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As Aberdeen prepares FY14 budget, fiscal issues loom beyond city's control

Budgets and BudgetingMike BennettBarack Obama

Aberdeen City Manager Doug Miller, who is in the early stages of putting together the city's budget for the 2014 fiscal year, told the mayor and city council members last week that he expects most of city's revenue sources to be stable.

He did, however, have a few words of caution.

"The big gorilla in the room will be [local] income tax," he said during a city council work session Feb. 4.

Miller focused on city residents who are federal employees at Aberdeen Proving Ground.

They and other federal workers could face unpaid furloughs of up to 30 days if President Barack Obama and Congress cannot put together either a temporary or permanent spending package by March 1.

If they do not reach an agreement by that date, furloughs and other automatic spending cuts, known as sequestration, will take effect, Miller explained.

"If our federal employees see a reduction in their take-home [pay], we're going to be affected as well," Miller said.

He added: "If that federal employee lives in our corporate limits it is a one-12th reduction in their take home."

Sewer rates, stormwater issues

Miller also said city leaders need to "seriously discuss" increasing sewer rates for next year to help cover the increased personnel and energy expenses of running Aberdeen's wastewater treatment plant.

Many of those costs are attributed to upgrades the city made to the plant under federal and state mandates to reduce nitrogen and phosphorous discharges into the Chesapeake Bay, a process called biological nutrient removal, or BNR.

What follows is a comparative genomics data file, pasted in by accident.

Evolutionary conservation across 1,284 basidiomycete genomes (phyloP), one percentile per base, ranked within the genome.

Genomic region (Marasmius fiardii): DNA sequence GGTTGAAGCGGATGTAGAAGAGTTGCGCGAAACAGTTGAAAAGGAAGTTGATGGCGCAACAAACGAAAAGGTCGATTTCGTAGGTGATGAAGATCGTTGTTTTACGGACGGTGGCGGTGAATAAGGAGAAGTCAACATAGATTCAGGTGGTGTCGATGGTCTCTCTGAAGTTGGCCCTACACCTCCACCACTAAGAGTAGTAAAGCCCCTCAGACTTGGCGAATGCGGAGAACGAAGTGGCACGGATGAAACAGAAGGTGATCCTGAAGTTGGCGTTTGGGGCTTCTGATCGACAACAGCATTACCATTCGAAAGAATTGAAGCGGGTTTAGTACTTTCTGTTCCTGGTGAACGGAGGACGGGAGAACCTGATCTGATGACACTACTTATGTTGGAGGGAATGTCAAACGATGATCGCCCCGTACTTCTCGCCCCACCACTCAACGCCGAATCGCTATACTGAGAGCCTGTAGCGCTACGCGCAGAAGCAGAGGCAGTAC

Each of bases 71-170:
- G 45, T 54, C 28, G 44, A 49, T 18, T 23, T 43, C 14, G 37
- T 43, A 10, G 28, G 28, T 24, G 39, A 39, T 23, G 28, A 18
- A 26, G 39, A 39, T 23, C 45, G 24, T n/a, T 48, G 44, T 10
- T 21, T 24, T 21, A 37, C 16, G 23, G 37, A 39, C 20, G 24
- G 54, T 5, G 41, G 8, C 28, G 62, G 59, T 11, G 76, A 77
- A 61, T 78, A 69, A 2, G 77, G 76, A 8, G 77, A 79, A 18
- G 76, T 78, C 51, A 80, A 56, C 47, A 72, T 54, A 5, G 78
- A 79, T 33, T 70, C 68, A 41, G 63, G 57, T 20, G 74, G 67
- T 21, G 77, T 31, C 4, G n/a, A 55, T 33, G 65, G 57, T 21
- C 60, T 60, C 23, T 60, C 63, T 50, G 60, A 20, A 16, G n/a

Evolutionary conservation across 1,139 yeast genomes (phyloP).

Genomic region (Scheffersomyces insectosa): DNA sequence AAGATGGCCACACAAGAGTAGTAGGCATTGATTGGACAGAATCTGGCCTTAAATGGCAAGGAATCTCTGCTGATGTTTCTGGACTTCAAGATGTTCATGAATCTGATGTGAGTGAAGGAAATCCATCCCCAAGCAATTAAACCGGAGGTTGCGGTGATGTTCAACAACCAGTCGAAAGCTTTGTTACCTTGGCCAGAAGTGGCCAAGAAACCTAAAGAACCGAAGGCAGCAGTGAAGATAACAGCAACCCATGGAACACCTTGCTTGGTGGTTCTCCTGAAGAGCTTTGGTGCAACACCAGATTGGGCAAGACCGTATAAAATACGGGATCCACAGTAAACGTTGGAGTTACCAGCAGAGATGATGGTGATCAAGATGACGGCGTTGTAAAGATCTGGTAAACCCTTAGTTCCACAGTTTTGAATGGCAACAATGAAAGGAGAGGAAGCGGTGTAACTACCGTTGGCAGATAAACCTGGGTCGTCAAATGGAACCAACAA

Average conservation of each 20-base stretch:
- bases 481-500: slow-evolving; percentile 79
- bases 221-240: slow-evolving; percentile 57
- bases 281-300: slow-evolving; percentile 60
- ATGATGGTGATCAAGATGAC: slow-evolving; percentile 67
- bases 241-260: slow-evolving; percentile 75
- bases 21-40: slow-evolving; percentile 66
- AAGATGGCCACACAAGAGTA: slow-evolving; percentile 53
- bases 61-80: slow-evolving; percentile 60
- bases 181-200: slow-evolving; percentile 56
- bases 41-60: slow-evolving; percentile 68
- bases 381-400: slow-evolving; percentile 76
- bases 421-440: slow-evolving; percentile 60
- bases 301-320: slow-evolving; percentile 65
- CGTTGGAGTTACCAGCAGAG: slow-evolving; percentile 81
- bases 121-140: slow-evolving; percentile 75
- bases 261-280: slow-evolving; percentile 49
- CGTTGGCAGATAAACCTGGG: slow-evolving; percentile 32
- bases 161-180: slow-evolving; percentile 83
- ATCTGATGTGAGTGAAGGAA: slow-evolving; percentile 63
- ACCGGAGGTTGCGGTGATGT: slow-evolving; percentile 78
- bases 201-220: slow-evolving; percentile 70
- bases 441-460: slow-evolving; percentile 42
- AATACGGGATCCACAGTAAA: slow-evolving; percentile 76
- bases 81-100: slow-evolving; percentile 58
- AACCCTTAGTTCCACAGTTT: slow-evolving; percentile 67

The city manager also said the city will be "mandated" to begin collecting a stormwater fee from property owners during FY 2014, which begins July 1, "to start mitigating some of the stormwater deficiencies that are in the city."

Harford County residents who live outside municipal limits will have to pay a state-mandated stormwater fee beginning July 1. The county held a public information session about its fee on Jan. 29, during which an aide to Harford County Executive David Craig said individual homeowners could pay as much as $400 a year.

Local governments are being required to collect the fee to fund stormwater management projects to keep pollutants from being carried to the Chesapeake Bay via rainwater runoff. Although the county and its three municipal governments are subject to different permit requirements, they will all be required to fund mitigation projects at their cost.

Mayor Mike Bennett stressed the city is not responsible for imposing the stormwater fee.

"Any time that we have to collect an imposed fee that we have no control over, it needs to be a bright fluorescent red [message]," Bennett said. "We have no say in it, it's something that's imposed. If you want to yell at somebody, go to the people that imposed it on us and yell at them."

Street work

Miller also discussed Aberdeen's $3 million to $3.5 million worth of street repaving that needed to be taken care of "yesterday."

The recent winter weather has not improved street conditions, either.

"With all this salt we're putting down, that's not helping matters at all," the city manager said.

State-shared revenue helps support municipal road repairs; Miller said the city could also refinance part of its debt to find funding.

Miller said he is working on revenue projections and expects to give the council members a more detailed briefing on the budget during their March work session.

He expects a draft budget will be ready by April 15, which would then be presented to the public in late April. The budget could be adopted by late May.

Copyright © 2014, The Baltimore Sun
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